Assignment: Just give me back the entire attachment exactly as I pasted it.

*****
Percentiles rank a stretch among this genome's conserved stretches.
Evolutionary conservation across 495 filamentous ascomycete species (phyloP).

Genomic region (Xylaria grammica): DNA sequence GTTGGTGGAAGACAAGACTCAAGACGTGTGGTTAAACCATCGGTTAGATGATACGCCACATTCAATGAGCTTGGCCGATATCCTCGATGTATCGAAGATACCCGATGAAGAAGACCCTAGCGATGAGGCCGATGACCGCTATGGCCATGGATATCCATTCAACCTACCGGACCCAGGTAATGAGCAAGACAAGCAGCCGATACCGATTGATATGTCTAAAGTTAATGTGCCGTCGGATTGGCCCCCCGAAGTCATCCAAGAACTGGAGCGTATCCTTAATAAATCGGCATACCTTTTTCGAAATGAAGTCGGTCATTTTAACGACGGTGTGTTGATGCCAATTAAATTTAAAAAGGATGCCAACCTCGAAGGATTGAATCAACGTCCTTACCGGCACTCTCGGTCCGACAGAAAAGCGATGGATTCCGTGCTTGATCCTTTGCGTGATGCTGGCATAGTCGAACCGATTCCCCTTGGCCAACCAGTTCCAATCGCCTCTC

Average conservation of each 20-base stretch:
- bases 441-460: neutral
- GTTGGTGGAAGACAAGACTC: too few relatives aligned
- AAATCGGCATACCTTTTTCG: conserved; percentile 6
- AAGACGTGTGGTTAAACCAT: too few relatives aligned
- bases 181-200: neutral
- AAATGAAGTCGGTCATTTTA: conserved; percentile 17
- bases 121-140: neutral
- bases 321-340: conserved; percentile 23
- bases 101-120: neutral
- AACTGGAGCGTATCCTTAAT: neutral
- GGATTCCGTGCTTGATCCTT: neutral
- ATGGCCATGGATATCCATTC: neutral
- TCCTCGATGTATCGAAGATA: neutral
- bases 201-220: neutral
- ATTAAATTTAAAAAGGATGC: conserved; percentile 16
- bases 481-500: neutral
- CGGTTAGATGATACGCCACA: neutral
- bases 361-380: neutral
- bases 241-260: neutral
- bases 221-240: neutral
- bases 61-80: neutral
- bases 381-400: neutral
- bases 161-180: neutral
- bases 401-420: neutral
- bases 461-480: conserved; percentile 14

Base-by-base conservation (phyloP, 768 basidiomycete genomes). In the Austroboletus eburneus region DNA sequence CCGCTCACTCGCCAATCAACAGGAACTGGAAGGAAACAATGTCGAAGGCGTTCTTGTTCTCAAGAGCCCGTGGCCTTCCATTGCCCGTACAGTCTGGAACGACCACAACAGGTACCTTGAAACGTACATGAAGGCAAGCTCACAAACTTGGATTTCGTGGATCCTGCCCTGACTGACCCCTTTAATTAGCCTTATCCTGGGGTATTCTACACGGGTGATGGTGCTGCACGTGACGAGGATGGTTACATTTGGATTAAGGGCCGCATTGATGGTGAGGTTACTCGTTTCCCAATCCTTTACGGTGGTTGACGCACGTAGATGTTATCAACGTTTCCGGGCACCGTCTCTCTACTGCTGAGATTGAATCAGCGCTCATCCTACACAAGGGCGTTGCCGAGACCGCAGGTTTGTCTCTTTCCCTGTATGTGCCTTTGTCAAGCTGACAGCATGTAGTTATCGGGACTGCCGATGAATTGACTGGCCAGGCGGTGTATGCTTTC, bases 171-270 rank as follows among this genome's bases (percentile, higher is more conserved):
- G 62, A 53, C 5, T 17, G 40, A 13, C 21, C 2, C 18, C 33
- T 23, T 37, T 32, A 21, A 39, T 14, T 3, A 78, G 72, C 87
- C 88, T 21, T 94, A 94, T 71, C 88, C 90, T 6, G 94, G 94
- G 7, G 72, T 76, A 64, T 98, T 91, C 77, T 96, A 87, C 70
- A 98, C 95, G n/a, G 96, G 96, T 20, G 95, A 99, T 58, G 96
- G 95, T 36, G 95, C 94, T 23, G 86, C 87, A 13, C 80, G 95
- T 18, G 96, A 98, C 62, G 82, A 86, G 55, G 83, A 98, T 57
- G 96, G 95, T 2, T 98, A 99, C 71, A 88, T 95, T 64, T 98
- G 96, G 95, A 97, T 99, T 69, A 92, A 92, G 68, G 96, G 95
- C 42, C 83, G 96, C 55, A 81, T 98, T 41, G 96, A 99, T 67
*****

Percentiles rank a stretch among this genome's conserved stretches.
Evolutionary conservation across 495 filamentous ascomycete species (phyloP).

Genomic region (Xylaria grammica): DNA sequence GTTGGTGGAAGACAAGACTCAAGACGTGTGGTTAAACCATCGGTTAGATGATACGCCACATTCAATGAGCTTGGCCGATATCCTCGATGTATCGAAGATACCCGATGAAGAAGACCCTAGCGATGAGGCCGATGACCGCTATGGCCATGGATATCCATTCAACCTACCGGACCCAGGTAATGAGCAAGACAAGCAGCCGATACCGATTGATATGTCTAAAGTTAATGTGCCGTCGGATTGGCCCCCCGAAGTCATCCAAGAACTGGAGCGTATCCTTAATAAATCGGCATACCTTTTTCGAAATGAAGTCGGTCATTTTAACGACGGTGTGTTGATGCCAATTAAATTTAAAAAGGATGCCAACCTCGAAGGATTGAATCAACGTCCTTACCGGCACTCTCGGTCCGACAGAAAAGCGATGGATTCCGTGCTTGATCCTTTGCGTGATGCTGGCATAGTCGAACCGATTCCCCTTGGCCAACCAGTTCCAATCGCCTCTC

Average conservation of each 20-base stretch:
- bases 441-460: neutral
- GTTGGTGGAAGACAAGACTC: too few relatives aligned
- AAATCGGCATACCTTTTTCG: conserved; percentile 6
- AAGACGTGTGGTTAAACCAT: too few relatives aligned
- bases 181-200: neutral
- AAATGAAGTCGGTCATTTTA: conserved; percentile 17
- bases 121-140: neutral
- bases 321-340: conserved; percentile 23
- bases 101-120: neutral
- AACTGGAGCGTATCCTTAAT: neutral
- GGATTCCGTGCTTGATCCTT: neutral
- ATGGCCATGGATATCCATTC: neutral
- TCCTCGATGTATCGAAGATA: neutral
- bases 201-220: neutral
- ATTAAATTTAAAAAGGATGC: conserved; percentile 16
- bases 481-500: neutral
- CGGTTAGATGATACGCCACA: neutral
- bases 361-380: neutral
- bases 241-260: neutral
- bases 221-240: neutral
- bases 61-80: neutral
- bases 381-400: neutral
- bases 161-180: neutral
- bases 401-420: neutral
- bases 461-480: conserved; percentile 14

Base-by-base conservation (phyloP, 768 basidiomycete genomes). In the Austroboletus eburneus region DNA sequence CCGCTCACTCGCCAATCAACAGGAACTGGAAGGAAACAATGTCGAAGGCGTTCTTGTTCTCAAGAGCCCGTGGCCTTCCATTGCCCGTACAGTCTGGAACGACCACAACAGGTACCTTGAAACGTACATGAAGGCAAGCTCACAAACTTGGATTTCGTGGATCCTGCCCTGACTGACCCCTTTAATTAGCCTTATCCTGGGGTATTCTACACGGGTGATGGTGCTGCACGTGACGAGGATGGTTACATTTGGATTAAGGGCCGCATTGATGGTGAGGTTACTCGTTTCCCAATCCTTTACGGTGGTTGACGCACGTAGATGTTATCAACGTTTCCGGGCACCGTCTCTCTACTGCTGAGATTGAATCAGCGCTCATCCTACACAAGGGCGTTGCCGAGACCGCAGGTTTGTCTCTTTCCCTGTATGTGCCTTTGTCAAGCTGACAGCATGTAGTTATCGGGACTGCCGATGAATTGACTGGCCAGGCGGTGTATGCTTTC, bases 171-270 rank as follows among this genome's bases (percentile, higher is more conserved):
- G 62, A 53, C 5, T 17, G 40, A 13, C 21, C 2, C 18, C 33
- T 23, T 37, T 32, A 21, A 39, T 14, T 3, A 78, G 72, C 87
- C 88, T 21, T 94, A 94, T 71, C 88, C 90, T 6, G 94, G 94
- G 7, G 72, T 76, A 64, T 98, T 91, C 77, T 96, A 87, C 70
- A 98, C 95, G n/a, G 96, G 96, T 20, G 95, A 99, T 58, G 96
- G 95, T 36, G 95, C 94, T 23, G 86, C 87, A 13, C 80, G 95
- T 18, G 96, A 98, C 62, G 82, A 86, G 55, G 83, A 98, T 57
- G 96, G 95, T 2, T 98, A 99, C 71, A 88, T 95, T 64, T 98
- G 96, G 95, A 97, T 99, T 69, A 92, A 92, G 68, G 96, G 95
- C 42, C 83, G 96, C 55, A 81, T 98, T 41, G 96, A 99, T 67